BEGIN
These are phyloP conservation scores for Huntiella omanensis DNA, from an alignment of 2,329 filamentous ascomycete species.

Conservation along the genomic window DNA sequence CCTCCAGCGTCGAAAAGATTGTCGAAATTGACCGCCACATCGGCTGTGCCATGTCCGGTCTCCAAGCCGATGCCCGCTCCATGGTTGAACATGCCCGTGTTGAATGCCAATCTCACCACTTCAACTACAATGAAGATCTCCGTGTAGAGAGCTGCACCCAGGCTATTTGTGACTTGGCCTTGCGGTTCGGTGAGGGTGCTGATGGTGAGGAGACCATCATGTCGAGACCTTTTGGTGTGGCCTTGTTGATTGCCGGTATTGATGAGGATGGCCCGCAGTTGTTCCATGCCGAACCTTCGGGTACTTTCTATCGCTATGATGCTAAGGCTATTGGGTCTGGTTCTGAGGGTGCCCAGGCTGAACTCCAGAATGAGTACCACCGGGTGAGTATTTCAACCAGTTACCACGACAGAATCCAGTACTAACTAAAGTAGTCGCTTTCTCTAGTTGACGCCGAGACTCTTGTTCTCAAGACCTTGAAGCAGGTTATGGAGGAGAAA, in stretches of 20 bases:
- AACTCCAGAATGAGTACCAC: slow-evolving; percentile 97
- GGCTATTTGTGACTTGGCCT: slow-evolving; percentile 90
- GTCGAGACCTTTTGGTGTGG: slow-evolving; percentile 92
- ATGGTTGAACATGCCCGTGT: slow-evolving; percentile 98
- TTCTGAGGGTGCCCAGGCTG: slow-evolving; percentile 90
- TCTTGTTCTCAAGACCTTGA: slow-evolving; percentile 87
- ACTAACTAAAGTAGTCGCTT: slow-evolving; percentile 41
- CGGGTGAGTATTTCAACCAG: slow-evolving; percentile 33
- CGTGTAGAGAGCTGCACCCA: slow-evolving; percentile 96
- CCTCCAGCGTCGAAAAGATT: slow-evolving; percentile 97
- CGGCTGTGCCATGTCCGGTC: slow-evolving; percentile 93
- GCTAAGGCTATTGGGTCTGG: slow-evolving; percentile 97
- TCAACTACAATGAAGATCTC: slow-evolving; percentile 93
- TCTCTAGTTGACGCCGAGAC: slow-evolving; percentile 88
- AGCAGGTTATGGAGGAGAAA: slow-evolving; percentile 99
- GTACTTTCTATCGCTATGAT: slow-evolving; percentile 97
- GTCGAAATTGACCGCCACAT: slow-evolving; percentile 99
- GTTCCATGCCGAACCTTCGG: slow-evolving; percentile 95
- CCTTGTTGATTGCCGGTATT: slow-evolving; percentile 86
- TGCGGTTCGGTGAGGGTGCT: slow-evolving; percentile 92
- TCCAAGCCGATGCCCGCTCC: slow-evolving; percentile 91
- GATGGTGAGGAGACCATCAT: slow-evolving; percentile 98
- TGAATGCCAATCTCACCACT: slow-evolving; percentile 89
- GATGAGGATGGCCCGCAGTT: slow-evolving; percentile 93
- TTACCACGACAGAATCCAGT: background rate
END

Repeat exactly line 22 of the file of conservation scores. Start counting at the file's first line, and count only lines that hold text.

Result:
- TGCGGTTCGGTGAGGGTGCT: slow-evolving; percentile 92